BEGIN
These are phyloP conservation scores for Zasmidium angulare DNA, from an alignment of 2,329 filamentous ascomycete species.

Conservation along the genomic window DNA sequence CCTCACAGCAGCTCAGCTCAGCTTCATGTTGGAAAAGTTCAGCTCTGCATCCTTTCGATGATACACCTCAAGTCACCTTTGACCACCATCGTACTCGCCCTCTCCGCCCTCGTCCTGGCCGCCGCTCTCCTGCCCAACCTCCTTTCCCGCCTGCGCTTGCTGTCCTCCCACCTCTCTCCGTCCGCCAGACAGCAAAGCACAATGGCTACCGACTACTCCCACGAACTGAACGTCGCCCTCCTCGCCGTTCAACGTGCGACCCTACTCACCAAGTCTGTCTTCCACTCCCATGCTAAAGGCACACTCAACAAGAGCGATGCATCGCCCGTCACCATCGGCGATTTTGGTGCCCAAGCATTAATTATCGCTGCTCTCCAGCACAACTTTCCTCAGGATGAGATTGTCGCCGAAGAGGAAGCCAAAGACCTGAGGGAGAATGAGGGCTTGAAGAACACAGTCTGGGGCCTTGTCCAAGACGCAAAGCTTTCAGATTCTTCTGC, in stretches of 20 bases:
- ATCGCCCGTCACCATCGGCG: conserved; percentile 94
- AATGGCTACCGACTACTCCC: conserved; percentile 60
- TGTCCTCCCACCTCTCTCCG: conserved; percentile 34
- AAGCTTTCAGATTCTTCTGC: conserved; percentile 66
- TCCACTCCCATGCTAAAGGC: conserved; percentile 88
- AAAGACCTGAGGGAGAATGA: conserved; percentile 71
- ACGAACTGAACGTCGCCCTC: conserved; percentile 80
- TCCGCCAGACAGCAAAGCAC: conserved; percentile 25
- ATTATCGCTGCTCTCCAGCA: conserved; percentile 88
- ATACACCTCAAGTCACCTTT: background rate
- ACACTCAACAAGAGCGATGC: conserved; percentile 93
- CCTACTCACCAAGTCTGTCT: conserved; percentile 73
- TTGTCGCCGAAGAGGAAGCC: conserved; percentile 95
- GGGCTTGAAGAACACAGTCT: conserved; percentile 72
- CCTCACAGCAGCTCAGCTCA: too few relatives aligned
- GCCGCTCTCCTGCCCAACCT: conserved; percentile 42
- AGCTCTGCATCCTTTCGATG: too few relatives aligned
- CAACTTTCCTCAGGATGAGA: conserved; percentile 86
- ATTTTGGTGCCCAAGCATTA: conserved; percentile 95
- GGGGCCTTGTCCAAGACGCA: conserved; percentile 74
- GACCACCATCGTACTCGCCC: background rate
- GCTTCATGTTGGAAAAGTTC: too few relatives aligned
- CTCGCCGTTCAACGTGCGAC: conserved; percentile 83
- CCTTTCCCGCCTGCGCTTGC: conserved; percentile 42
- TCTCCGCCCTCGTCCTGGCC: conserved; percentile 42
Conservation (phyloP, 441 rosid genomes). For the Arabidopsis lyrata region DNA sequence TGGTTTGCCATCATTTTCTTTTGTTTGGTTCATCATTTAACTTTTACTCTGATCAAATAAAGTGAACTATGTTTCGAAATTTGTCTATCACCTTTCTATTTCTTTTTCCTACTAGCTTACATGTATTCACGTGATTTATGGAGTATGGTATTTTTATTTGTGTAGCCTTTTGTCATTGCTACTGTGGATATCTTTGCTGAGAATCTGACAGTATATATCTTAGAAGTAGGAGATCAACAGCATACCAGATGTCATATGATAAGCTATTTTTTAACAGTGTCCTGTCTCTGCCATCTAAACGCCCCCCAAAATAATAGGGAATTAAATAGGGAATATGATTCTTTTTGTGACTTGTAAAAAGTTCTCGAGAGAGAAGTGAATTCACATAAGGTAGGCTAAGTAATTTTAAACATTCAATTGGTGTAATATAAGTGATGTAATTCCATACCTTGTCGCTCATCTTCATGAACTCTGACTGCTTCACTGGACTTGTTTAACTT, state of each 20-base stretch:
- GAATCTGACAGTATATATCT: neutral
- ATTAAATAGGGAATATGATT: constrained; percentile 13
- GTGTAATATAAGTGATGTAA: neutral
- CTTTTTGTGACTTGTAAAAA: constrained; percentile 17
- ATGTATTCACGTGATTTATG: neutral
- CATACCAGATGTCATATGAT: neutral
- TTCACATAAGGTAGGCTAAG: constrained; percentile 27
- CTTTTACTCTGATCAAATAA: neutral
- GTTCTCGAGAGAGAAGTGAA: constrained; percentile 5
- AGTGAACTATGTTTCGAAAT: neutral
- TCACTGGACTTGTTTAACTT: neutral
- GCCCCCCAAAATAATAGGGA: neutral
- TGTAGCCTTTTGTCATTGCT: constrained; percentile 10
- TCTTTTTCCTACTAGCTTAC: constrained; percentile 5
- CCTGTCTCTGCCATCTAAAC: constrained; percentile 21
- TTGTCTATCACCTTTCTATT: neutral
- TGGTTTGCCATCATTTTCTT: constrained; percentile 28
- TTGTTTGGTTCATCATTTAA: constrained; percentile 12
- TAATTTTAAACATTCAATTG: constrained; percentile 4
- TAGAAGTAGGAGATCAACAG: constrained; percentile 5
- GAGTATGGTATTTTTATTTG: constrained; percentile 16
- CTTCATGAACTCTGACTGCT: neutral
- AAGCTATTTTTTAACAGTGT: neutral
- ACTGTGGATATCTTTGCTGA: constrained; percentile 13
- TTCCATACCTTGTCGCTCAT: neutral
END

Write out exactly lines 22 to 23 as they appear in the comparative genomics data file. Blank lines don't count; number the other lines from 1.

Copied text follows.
- GGGGCCTTGTCCAAGACGCA: conserved; percentile 74
- GACCACCATCGTACTCGCCC: background rate